but failed to pay his remaining balance of $111, 420.
See ECF No. 4 ¶¶ 12-14; id. Ex.
C; ECF No. 12 ¶¶ 7-9.
Johnson placed a separate equipment order with Woods in
August 2014 for the quoted price of $75, 960 (Cancelled
Order). Compl. ¶ 25; BMI Second Am. Ans. ¶ 23;
Harris Aff. Ex. F. BMI paid Woods in full before receiving
the equipment with the understanding that Woods would order
the equipment and then store it for BMI. Compl. ¶ 25;
BMI Am. Ans. ¶ 25; Fox Dep. I 15:17-25; Harris Aff. Ex.
F. Sometime after this order, Alan Johnson retired from BMI
and was replaced by Chris Pierce.
3, 2015, Pierce contacted Komarek about the Cancelled Order
and discovered that Woods had never placed an order for the
equipment. See Harris Aff. Exs D, E. BMI also
learned that Woods did not actually store the equipment
despite his representations to the contrary. See
Harris Aff. Ex. F; Fox Dep. I at 13:18-14:9. In his
conversations with Komarek, Pierce also learned that BMI
could buy equipment directly from Komarek at a cheaper
price. Fox. Dep. I at 10:8-12:8; Kelly Decl. Ex.
7 at 6-7. On the same day, BMI canceled its order with Woods,
and it also advised him that it would no longer place orders
with him because he charged a significantly higher price and
misrepresented his involvement in ordering and storing
equipment for BMI. Fox Dep. I at Fox Dep. I at 10:8-19,
12:16-13:22; Woods Dep. at 62:5-11. Woods did not refund any
part of the $75, 960 to BMI. Woods Dep. at 160:20-161:3.
October 21, 2015, Woods filed suit in state court asserting
claims of breach of contract, unjust enrichment, account
stated, and wrongful repudiation of contract against BMI and
declaratory judgment, tortious interference with prospective
economic advantage, and tortious interference with contract
against Komarek. On November 18, defendants timely removed,
and Komarek filed an answer asserting counterclaims of breach
of contract, unjust enrichment/quantum meruit, and account
stated against Woods. On November 24, BMI filed an amended
answer asserting counterclaims of misrepresentation/fraud,
breach of contract, and breach of the covenant of good faith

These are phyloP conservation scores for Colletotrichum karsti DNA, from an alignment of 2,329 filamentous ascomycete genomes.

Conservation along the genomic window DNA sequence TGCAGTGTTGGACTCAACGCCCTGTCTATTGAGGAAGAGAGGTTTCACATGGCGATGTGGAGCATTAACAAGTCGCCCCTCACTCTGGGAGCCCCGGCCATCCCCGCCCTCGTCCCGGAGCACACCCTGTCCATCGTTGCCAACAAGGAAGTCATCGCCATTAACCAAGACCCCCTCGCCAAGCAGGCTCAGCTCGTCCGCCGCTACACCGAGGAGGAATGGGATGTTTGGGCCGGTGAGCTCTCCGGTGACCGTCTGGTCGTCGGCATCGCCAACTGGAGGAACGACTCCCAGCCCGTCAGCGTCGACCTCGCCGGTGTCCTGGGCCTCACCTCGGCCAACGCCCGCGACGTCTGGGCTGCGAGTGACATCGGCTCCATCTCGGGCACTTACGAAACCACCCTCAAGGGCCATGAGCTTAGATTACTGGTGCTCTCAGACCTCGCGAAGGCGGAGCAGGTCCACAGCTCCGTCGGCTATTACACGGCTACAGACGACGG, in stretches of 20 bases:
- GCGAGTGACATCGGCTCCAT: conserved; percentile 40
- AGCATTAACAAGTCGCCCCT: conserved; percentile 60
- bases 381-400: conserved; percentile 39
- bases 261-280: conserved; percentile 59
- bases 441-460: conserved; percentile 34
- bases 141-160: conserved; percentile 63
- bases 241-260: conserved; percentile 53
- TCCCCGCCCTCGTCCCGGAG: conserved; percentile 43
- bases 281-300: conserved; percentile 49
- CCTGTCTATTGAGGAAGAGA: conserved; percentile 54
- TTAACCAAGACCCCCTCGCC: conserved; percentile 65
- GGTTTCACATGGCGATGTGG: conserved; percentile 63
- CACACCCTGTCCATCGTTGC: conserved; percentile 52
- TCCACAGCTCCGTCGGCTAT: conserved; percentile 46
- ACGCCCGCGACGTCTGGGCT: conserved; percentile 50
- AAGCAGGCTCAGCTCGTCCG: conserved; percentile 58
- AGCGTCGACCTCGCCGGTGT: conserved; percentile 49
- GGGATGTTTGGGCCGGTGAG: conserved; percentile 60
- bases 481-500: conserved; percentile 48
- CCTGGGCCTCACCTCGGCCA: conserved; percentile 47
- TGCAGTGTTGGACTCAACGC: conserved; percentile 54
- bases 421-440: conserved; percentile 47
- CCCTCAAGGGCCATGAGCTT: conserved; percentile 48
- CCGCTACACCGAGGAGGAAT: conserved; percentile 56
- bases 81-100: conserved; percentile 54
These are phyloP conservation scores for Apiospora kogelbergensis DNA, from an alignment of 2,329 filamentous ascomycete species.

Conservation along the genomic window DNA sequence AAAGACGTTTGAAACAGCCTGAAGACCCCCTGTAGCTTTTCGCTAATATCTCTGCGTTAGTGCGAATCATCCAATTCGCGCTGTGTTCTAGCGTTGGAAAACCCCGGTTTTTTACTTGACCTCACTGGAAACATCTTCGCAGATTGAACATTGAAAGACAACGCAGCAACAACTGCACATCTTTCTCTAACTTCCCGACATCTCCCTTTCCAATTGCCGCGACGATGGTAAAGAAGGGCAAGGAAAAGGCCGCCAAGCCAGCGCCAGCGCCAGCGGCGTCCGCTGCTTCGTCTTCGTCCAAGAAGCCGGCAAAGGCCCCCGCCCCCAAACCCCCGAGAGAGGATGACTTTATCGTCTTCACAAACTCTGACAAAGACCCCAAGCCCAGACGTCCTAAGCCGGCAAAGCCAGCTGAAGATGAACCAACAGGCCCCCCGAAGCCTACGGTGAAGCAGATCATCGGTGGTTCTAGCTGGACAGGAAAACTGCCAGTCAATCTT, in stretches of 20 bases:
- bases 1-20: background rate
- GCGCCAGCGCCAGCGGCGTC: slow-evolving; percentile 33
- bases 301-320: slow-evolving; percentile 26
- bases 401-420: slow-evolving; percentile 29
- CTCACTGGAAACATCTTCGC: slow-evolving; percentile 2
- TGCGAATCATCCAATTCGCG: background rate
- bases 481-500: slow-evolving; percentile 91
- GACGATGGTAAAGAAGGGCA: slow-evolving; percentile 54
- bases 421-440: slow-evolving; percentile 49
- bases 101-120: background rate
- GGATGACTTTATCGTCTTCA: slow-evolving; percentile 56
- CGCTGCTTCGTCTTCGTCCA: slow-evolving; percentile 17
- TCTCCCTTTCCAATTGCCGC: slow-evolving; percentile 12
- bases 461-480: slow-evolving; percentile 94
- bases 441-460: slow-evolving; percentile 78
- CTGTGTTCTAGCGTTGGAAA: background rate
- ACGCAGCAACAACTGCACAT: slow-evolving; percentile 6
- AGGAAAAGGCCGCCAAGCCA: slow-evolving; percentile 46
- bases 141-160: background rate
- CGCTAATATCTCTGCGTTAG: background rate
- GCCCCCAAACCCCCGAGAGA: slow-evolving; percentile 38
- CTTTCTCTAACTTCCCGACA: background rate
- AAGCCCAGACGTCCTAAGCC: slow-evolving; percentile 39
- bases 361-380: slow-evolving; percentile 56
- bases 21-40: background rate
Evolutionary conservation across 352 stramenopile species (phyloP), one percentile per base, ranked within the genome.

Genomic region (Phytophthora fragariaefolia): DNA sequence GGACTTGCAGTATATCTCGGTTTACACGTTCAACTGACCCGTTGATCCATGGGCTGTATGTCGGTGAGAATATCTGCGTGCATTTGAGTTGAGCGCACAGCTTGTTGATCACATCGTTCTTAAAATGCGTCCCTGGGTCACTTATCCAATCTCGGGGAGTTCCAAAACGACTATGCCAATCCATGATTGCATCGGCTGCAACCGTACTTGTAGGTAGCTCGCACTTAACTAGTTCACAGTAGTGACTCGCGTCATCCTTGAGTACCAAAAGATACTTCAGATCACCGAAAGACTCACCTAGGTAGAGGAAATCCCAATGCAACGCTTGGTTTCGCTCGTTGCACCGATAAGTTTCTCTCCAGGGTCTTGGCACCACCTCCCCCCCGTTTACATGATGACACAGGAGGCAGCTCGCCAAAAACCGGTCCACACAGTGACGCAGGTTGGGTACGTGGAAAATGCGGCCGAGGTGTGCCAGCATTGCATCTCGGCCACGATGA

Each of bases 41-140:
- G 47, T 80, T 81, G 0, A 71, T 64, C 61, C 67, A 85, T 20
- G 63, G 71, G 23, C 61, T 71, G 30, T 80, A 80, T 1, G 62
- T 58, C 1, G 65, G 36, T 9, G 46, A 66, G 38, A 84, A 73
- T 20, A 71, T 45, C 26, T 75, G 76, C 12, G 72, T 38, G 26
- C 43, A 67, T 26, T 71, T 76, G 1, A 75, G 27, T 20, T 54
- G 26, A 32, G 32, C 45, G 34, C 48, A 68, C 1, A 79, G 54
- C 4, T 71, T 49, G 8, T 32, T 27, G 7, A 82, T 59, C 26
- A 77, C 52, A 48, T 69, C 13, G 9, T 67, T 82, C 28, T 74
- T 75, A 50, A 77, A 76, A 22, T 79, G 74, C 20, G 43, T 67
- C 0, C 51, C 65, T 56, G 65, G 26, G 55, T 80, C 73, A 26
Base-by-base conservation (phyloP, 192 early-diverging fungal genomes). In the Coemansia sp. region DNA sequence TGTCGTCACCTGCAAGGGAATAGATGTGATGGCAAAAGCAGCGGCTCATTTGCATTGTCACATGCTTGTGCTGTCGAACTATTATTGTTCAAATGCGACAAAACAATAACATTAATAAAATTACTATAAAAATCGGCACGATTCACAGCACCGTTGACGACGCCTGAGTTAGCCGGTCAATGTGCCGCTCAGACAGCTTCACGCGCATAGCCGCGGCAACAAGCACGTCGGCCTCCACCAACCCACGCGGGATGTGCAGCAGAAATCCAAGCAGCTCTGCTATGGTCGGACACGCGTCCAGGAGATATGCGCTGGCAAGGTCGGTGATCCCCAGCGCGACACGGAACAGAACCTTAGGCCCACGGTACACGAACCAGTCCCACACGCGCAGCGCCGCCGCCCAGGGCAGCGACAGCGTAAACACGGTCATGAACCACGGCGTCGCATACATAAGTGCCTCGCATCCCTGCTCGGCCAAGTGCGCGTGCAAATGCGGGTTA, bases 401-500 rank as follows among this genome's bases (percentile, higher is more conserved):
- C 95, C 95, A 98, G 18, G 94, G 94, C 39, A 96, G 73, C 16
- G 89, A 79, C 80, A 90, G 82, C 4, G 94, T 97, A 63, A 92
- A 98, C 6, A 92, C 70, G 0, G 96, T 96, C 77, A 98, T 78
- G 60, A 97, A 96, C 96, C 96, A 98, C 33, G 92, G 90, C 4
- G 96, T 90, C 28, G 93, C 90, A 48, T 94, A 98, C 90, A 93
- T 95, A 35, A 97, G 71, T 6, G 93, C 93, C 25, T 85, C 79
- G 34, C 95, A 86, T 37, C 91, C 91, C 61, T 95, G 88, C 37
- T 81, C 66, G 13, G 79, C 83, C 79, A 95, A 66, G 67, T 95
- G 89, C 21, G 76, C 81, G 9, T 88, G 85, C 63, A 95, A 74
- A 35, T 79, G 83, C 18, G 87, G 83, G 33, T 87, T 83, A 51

and fair dealing against Woods. Komarek now moves for summary
judgment on Woods's claims and its counterclaim. Woods
also moves for summary judgment on its breach of contract and
account stated claims and BMI's
Standard of Review
court shall grant summary judgment if the movant shows that
there is no genuine dispute as to any material fact and the
movant is entitled to judgment as a matter of law.”
Fed.R.Civ.P. 56(a); see Celotex Corp. v. Catrett,
477 U.S. 317, 322 (1986). A fact is material only when its
resolution affects the outcome of the case. Anderson v.
Liberty Lobby, Inc., 477 U.S. 242, 248 (1986). A dispute
is genuine if the evidence is such that it could cause a
reasonable jury to return a verdict for either party. See
id. at 252 (“The mere existence of a scintilla of
evidence in support of the plaintiff's position will be
motion for summary judgment, the court views all evidence and
inferences in a light most favorable to the nonmoving party.
Id. at 255. The nonmoving party, however, may not
rest upon mere denials or allegations in the pleadings but
must set forth specific facts sufficient to raise a genuine
issue for trial. Celotex, 477 U.S. at 324. A party
asserting that a genuine dispute exists - or cannot exist -
about a material fact must cite “particular parts of
materials in the record.” Fed.R.Civ.P. 56(c)(1)(A). If
a plaintiff cannot support each essential element of a claim,
the court must grant summary judgment because a complete
failure of proof regarding an essential element necessarily
renders all other facts immaterial. Celotex, 477
U.S. at 322-23.
Breach of Contract and Account Stated Against BMI
argues that summary judgment should be granted on his breach
of contract claim, or alternatively, his accounted stated
claim, because it is undisputed that BMI has failed to pay
him the balance of $155, 988 on the Second Order without
justification. BMI responds that there are genuine issues of
material fact as to its affirmative defenses of fraudulent
misrepresentation and equitable estoppel, which preclude
misrepresentation is an affirmative defense to a breach of
contract claim where the party ...